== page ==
Storyboarding 101: How to Create a Base for Your Story

If you’re writing fiction, you better know where your story is going before you actually start writing it. Sometimes an idea alone can be sufficient fuel to start writing. After a short while, though, and especially in the long term, the initial excitement wears off, and if you don’t have anything to keep your motivation levels even, the project is left unfinished. That’s not to mention that coherence can suffer greatly without a set structure. The key to keep the drive alive and the story consistent is planning what you’re going to do ahead of time, and the larger the project, the more crucial this is.

That’s why today we’re talking about how to storyboard. As fiction writers know, making even a tiny change can create a butterfly effect that impacts the antire story from start to finish, and in turn triggers changes that need to be made, which themselves trigger other changes, and so on. A storyboard will help you input those changes and write the story more easily by creating a foundation the plot will be built on. Think of it as mad libs, where 95% is blank space.

The Bare Bones of Your Story: the Beginning, Middle, and End

To start off, create three cards: the beginning, middle and end of your hero’s journey. These are crucial, and the rest of the plot will be written essentially to serve these beats. If you’re wondering “Why cards?”, it’s because they’re convenient to switch around or remove when necessary. This way, each part of your story is separate from the others, and structured in an intuitively obvious way.

On the “beginning” card, write who the character is, the setting they’re in, and what they want to achieve. For extra credit, write it in a way where a character trait of the hero is an obstacle in achieving the goal. This part of the story is where you set up most of the elements of the trial they’re going to go through.

By the time we arrive at the “middle” card, the character has already set on their journey to achieve what they want (save the kidnapped princess, return to their home planet, et cetera), and at this point they encounter their largest obstacle (so far). For the first time in the story, they fully understand what they’re up against, and they’re completely unprepared to face it. Often enough, this will result in a loss of some sort, and what follows is the lowest point in the story.

The “end” card marks the point where all the storylines are brought to their conclusions, and every loose end is tied into a ribbon. The hero achieves what they set out to do, or, if you’re feeling subversive, they reject the original goal in lieu of something else.

Constructing the Plot

Once you have the above three signposts planned out, the rest of the work will be building bridges to connect these points in the plot.

Start with what connects the beginning and the middle. What is the first hurdle on the path that the hero set out on? At this point, a lot of stories will set up a test that the hero fails — miserably. It dons on them what a difficult path they’re on. Cue training montage.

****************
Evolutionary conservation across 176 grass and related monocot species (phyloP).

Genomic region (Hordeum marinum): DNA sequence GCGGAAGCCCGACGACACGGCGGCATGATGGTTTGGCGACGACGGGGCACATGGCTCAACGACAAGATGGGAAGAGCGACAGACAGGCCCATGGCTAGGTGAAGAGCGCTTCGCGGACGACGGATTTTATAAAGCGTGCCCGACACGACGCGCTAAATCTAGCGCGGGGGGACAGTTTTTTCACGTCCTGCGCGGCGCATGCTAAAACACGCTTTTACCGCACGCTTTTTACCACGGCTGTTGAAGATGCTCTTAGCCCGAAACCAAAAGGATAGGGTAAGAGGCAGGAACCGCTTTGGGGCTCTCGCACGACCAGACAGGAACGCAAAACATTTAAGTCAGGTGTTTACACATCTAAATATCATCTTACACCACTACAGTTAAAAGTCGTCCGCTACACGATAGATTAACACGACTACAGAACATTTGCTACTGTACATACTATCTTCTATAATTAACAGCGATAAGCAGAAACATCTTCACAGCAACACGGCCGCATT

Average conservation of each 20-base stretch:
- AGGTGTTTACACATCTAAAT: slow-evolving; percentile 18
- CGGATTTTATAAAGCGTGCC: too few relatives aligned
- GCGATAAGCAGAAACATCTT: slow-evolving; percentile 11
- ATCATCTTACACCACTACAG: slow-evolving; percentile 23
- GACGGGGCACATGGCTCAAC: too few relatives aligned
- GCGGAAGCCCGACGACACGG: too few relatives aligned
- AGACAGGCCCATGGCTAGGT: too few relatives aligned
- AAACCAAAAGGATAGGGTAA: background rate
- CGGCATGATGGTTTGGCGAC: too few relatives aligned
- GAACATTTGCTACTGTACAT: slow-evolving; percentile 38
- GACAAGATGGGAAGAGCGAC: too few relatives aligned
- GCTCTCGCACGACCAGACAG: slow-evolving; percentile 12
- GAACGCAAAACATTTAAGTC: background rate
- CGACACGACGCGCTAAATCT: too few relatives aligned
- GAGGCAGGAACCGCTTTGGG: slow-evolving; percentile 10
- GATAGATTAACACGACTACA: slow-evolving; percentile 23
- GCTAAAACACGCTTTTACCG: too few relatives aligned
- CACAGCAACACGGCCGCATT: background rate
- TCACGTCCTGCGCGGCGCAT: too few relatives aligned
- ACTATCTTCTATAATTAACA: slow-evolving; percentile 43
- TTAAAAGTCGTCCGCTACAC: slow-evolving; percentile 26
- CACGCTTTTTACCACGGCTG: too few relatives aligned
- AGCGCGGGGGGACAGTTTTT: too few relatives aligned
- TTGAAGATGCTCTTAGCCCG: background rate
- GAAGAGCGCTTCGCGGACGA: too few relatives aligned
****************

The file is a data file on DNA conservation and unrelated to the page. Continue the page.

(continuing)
Connecting the middle and the end: as stated above, this is usually the lowest point in the story (unless your story has a downer ending — then it’s the high point). In any case, it’s what comes after a big turn in the plot. A truth has been revealed, and the hero must deal with the consequences. If they’ve been hiding something or something was being hidden from them, this is the point where it’s all revealed, and then atoned with.

The Extra Bits

So let’s imagine you know that you want to write a story about a middle-age recent divorcee who gets back into the dating game in a new and unfamiliar world. She joins Tinder, finds out about texting etiquette, and that guys don’t really bring flowers on the first date anymore.

So you’ve got the basic conflict down, the beginning, middle and end practically write themselves, but you’ve got all these other ideas of stuff that happens that don’t really obviously fit anywhere. Like a proposal on the first date, or a Mrs. Doubtfire two-dates-at-the-same-time moment.

First, the bad news: you’re going to have to inevitably lose some of them. The good news is that lots of them can find their place in the story, you just have to figure out the right angle to present them. They can be reworked into other scenarios to serve the story appropriately. Keep them in the back of your head when constructing the plot, and they might become the solution to a problem you encounter, if worked a bit.


As much all of the above seems as a paint-by-numbers approach to storytelling, there’s a lot more freedom in there than it seems at first glance. You shouldn’t feel confined to any of these rules if you feel like breaking them. The top-down approach to storytelling is the most structured and organized way to do it, but it’s definitely not for everyone. However, if you’re having trouble sustaining a project on a single spark of an idea, or need a tool to segment your work, it might be the time to try this out.

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Laconic Lemming
Content crafter at Write!, spends all his time writing or learning how to write better. A few time was caught reading The New York Times and watching TED talks during working hours.
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  • Easy to understand and interesting. More!

  • I really enjoyed this article.

    • Skye, nice to hear that!

  • Writing is where all my fantasies come true. So I usually never run out of ideas. But when I do, I take a nap to refresh my mind

  • I pick a line from a song and create from there.

    • It’s really interesting. You can present to the public some of your stories.

  • I find a good inspiration is to look out of the window and write a sentence about the first thing that moves.
    One sentence is usually enough to wake up my muse.

  • Good ideas!

  • It really works.